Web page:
Care, nail: Care of the fingernails and toenails. Many nail problems are due to poor nail care. Recommendations for maintaining nail health include keeping nails clean and dry to keep bacteria and other infectious organisms from collecting under the nails, cutting nails straight across with only slight rounding at the tip, using a fine-textured file to keep nails shaped and free of snags, and avoiding nail-biting. It is a good idea to soak toenails that are thick and difficult to cut in warm salt water (1 tsp. salt to 1 pint of water) for 5 to 10 minutes, and apply a 10 percent urea cream (available at drugstores, without a prescription) before trimming. One should not ‘dig out’ ingrown toenails, especially if they are sore; instead, a physician should provide treatment. Nail changes, swelling, and pain can signal serious problems that should be reported to a physician.
Caries: Dental cavities in the two outer layers of a tooth (the enamel and the dentin). Small caries may not cause pain, and may not be noticed by the patient. Larger caries can collect food, and the inner pulp of the affected tooth can become irritated by bacterial toxins or by foods that are cold, […]
Carminative: An agent that prevents or relieves flatulence (gas in the gastrointestinal tract) and, in infants, may help in the treatment of colic. The origin of the word “carminative” is particularly curious. It was borrowed from the French carminatif (masc.), carminative (fem.). Virtually all English-language dictionaries state that the French took the word from the […]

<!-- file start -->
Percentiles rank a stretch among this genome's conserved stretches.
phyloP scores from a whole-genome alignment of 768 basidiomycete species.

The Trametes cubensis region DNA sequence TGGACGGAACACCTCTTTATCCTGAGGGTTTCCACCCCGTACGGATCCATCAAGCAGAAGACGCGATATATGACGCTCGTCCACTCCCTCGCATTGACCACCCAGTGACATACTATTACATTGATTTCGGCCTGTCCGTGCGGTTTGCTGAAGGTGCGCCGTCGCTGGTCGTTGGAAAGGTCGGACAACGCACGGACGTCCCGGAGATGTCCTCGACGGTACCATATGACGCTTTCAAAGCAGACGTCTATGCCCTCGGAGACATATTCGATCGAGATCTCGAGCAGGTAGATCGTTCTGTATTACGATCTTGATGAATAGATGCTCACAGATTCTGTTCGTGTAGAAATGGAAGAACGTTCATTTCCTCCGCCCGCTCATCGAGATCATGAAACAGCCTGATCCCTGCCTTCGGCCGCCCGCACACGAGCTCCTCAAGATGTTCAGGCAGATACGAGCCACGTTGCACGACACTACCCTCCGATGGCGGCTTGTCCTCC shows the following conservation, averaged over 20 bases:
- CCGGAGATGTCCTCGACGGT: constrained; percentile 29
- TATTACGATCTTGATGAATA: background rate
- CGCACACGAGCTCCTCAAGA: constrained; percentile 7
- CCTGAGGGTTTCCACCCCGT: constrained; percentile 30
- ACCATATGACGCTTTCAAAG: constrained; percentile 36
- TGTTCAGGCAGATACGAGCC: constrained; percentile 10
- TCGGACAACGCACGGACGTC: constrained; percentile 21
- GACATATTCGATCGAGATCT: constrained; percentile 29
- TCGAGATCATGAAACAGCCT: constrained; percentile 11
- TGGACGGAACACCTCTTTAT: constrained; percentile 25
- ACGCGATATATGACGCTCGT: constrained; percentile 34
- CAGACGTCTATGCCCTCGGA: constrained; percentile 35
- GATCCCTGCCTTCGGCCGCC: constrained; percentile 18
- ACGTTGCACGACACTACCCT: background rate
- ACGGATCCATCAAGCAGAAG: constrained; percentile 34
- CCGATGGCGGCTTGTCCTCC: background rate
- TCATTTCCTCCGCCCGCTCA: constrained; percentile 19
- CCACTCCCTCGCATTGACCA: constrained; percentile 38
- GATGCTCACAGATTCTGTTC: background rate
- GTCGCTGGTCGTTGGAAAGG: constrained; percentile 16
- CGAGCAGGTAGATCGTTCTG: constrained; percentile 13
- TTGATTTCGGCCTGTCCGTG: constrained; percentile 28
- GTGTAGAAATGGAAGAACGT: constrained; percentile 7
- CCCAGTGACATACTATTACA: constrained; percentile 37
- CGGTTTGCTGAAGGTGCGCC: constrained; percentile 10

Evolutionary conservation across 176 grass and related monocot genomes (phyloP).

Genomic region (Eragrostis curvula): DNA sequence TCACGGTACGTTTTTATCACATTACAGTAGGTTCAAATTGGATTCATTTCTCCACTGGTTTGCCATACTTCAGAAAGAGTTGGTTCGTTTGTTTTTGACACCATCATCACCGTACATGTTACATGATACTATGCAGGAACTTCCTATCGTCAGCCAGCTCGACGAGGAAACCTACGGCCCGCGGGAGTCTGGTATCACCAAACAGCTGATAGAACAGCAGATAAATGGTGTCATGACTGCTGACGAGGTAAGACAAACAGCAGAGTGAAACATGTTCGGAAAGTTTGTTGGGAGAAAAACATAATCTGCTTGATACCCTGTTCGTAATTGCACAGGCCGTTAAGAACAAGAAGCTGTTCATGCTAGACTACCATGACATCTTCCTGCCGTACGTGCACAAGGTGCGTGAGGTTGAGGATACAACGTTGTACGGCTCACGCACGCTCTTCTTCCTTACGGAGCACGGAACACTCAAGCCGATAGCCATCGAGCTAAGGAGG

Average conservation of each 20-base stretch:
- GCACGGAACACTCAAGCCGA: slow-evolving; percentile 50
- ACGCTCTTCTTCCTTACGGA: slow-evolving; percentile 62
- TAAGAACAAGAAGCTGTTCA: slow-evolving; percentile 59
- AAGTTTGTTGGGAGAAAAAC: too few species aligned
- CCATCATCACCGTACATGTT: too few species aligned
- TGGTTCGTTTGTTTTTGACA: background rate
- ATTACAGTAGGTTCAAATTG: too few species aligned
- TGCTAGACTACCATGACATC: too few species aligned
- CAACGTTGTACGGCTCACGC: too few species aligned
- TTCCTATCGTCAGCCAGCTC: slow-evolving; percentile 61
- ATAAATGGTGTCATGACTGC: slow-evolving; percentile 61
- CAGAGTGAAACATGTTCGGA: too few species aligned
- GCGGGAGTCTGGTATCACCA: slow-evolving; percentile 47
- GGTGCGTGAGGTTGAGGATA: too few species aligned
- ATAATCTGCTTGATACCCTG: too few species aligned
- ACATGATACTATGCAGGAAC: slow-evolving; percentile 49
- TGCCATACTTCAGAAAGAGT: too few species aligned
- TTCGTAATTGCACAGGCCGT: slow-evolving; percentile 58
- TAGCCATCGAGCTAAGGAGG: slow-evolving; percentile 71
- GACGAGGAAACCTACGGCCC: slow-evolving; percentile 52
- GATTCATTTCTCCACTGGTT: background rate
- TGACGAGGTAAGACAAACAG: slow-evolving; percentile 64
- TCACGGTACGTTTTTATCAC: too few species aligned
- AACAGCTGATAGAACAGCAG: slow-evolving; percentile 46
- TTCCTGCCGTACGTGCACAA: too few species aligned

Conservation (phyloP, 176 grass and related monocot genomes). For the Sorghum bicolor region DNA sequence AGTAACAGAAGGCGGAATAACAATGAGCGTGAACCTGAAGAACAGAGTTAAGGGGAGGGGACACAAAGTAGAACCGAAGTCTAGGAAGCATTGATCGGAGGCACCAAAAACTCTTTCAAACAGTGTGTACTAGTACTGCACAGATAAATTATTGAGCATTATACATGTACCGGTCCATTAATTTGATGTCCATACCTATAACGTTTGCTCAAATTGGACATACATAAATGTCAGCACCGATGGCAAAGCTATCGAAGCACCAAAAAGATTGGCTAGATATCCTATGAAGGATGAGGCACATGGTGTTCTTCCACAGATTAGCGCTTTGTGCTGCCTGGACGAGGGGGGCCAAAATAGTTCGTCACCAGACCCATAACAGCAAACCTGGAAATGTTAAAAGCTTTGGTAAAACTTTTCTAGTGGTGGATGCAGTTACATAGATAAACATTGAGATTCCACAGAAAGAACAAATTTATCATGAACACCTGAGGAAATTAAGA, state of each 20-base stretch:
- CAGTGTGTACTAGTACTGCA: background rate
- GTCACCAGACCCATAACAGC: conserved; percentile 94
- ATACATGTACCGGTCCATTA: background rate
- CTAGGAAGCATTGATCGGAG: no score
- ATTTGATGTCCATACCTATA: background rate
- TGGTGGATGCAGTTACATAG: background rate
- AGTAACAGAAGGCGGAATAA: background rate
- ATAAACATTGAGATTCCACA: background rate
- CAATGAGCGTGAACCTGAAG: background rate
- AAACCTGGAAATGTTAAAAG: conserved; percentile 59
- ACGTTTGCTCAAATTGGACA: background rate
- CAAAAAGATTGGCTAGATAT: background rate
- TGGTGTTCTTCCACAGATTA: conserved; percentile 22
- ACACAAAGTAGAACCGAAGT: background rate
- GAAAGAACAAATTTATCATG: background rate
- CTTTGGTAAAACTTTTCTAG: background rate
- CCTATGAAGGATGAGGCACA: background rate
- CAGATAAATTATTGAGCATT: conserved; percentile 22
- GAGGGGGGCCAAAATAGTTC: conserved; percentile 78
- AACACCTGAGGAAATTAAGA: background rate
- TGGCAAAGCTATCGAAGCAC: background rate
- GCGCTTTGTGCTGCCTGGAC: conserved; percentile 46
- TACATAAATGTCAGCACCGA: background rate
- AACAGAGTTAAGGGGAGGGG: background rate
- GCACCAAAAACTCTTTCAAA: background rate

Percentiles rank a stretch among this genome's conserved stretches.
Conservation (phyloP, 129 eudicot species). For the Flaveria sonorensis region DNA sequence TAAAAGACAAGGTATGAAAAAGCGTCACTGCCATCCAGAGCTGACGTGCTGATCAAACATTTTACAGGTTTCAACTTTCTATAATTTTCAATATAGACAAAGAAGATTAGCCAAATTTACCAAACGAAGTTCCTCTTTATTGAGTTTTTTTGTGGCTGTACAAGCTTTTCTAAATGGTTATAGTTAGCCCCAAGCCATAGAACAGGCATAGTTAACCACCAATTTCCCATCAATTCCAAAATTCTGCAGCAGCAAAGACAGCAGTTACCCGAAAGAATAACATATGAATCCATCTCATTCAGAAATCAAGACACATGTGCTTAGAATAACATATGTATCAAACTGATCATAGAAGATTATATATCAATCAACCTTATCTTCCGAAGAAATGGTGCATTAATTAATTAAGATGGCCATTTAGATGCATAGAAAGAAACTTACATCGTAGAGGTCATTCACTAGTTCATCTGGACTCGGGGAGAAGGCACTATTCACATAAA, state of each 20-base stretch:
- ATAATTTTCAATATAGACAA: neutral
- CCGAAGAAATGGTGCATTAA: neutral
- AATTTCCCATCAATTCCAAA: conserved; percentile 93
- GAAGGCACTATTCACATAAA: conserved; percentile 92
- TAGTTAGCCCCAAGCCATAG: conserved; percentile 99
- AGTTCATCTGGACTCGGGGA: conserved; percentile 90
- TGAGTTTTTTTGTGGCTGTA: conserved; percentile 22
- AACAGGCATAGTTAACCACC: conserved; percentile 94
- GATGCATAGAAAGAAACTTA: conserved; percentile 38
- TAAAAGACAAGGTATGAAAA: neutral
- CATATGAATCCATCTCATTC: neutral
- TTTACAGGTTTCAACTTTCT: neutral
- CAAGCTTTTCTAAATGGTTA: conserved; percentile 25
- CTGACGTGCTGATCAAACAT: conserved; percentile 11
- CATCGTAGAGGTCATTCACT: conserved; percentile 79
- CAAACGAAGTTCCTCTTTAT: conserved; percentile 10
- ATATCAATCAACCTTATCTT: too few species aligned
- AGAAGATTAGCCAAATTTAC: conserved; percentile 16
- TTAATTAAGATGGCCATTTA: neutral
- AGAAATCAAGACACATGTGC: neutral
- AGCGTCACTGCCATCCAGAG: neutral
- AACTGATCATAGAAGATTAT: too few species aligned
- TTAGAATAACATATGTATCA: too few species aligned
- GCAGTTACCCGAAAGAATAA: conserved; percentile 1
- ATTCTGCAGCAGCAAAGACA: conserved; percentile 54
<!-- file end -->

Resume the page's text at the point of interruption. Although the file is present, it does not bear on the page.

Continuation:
- Carney complex
Carney complex: A multiple neoplasia syndrome with cardiac, endocrine, cutaneous, and neural tumors together with spotty pigmentation of the skin, particularly on the face, lips, and trunk, and mucosa. The Carney complex may simultaneously involve multiple endocrine glands such as the pituitary, adrenals, and testes. The cardiac tumors are myxomas which can arise in any […]
- Carotene, beta
Carotene, beta: An antioxidant, a substance that protects cells against oxidation damage which, it is thought, can lead to cancer. Beta carotene is converted, as needed, to vitamin A. Food sources of beta carotene include vegetables such as carrots, sweet potatoes, spinach and other leafy green vegetables; and fruit such as cantaloupes and apricots. Excessive […]
Carotenemia: An excessive blood level of carotene, which causes a temporary yellowing of the skin (pseudojaundice). Carotenemia is most commonly seen in infants fed too much mashed carrots and adults consuming high quantities of carrots, carrot juice, or beta carotene in supplement form.